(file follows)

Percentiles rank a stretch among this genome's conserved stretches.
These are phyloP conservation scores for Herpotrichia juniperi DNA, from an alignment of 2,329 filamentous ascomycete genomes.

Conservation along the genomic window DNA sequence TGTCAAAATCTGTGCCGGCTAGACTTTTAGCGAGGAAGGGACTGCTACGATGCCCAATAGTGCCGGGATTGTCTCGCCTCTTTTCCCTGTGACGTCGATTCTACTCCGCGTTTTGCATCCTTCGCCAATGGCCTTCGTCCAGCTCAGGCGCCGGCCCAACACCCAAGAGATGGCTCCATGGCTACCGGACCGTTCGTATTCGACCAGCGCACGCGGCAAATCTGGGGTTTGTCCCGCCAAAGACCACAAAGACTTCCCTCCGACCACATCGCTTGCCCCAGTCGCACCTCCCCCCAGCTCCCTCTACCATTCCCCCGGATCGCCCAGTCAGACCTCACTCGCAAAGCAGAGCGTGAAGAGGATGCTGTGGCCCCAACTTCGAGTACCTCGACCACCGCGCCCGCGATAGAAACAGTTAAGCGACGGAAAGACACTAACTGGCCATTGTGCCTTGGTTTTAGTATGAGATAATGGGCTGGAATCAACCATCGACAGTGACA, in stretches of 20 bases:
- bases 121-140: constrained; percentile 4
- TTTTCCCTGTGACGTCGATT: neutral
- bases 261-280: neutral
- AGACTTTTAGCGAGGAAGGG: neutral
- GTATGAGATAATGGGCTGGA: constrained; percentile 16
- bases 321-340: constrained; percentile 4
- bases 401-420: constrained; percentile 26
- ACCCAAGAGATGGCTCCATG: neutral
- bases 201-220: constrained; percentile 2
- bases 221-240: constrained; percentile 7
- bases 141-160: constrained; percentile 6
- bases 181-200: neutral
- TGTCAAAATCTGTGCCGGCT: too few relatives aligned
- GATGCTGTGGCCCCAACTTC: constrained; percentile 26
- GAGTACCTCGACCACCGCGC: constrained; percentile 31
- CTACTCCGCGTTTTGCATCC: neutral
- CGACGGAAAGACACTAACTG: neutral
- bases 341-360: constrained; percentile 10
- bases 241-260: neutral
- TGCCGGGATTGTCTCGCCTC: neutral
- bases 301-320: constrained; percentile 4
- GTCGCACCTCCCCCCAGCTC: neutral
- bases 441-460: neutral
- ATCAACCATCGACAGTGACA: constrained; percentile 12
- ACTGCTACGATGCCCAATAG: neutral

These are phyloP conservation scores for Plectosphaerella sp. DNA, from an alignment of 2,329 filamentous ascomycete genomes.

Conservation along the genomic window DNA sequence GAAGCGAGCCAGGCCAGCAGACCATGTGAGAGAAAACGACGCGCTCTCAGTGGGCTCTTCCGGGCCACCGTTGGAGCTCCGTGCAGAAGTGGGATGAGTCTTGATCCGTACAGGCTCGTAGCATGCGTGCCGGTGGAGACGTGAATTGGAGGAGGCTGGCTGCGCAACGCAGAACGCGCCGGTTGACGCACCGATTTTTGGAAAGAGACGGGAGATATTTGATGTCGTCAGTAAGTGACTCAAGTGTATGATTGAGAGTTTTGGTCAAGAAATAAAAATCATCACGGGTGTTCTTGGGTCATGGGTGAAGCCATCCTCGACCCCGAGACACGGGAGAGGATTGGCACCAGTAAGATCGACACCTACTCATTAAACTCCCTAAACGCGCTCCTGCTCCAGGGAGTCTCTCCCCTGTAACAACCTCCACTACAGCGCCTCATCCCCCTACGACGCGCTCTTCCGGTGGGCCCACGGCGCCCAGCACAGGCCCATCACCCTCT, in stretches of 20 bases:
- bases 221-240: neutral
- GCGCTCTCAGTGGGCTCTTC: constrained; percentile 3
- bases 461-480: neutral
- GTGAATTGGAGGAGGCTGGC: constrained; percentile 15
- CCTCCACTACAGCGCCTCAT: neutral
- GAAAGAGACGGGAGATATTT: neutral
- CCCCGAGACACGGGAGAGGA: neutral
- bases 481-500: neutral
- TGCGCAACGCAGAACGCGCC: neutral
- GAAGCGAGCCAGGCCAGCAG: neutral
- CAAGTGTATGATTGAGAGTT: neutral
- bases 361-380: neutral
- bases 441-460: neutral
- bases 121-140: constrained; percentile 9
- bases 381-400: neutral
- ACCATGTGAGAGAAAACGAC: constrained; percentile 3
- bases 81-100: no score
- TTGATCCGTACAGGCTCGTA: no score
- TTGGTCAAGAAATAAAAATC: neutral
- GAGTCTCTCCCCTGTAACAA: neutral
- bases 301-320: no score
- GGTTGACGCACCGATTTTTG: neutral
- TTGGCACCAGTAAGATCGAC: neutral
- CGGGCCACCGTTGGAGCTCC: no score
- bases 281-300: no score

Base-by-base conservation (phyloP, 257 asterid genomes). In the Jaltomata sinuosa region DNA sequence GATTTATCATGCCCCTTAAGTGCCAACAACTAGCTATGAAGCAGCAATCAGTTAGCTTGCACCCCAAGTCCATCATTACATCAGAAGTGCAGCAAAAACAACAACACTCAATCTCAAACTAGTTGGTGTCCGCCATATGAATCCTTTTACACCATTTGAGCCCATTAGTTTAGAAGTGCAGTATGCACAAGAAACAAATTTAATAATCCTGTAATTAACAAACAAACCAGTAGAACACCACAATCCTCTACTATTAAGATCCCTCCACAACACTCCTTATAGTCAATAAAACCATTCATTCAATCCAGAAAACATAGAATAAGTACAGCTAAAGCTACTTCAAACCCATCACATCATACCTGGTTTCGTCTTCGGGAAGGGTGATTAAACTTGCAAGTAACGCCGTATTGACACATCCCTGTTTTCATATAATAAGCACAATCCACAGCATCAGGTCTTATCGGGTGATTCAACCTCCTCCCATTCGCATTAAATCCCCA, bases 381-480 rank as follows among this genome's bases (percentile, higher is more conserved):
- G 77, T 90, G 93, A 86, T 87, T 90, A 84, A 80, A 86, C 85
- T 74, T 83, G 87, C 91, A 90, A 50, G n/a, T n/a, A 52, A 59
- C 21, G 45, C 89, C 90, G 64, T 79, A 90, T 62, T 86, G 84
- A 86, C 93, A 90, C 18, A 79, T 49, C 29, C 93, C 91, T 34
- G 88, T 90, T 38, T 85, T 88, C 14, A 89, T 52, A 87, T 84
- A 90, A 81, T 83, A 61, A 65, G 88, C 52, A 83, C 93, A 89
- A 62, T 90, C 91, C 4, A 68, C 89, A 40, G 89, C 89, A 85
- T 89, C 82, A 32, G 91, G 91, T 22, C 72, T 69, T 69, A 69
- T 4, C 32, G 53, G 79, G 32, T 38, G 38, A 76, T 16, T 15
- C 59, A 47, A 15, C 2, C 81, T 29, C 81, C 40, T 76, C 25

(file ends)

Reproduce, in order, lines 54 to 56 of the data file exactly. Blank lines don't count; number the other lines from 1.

- CGGGCCACCGTTGGAGCTCC: no score
- bases 281-300: no score

Base-by-base conservation (phyloP, 257 asterid genomes). In the Jaltomata sinuosa region DNA sequence GATTTATCATGCCCCTTAAGTGCCAACAACTAGCTATGAAGCAGCAATCAGTTAGCTTGCACCCCAAGTCCATCATTACATCAGAAGTGCAGCAAAAACAACAACACTCAATCTCAAACTAGTTGGTGTCCGCCATATGAATCCTTTTACACCATTTGAGCCCATTAGTTTAGAAGTGCAGTATGCACAAGAAACAAATTTAATAATCCTGTAATTAACAAACAAACCAGTAGAACACCACAATCCTCTACTATTAAGATCCCTCCACAACACTCCTTATAGTCAATAAAACCATTCATTCAATCCAGAAAACATAGAATAAGTACAGCTAAAGCTACTTCAAACCCATCACATCATACCTGGTTTCGTCTTCGGGAAGGGTGATTAAACTTGCAAGTAACGCCGTATTGACACATCCCTGTTTTCATATAATAAGCACAATCCACAGCATCAGGTCTTATCGGGTGATTCAACCTCCTCCCATTCGCATTAAATCCCCA, bases 381-480 rank as follows among this genome's bases (percentile, higher is more conserved):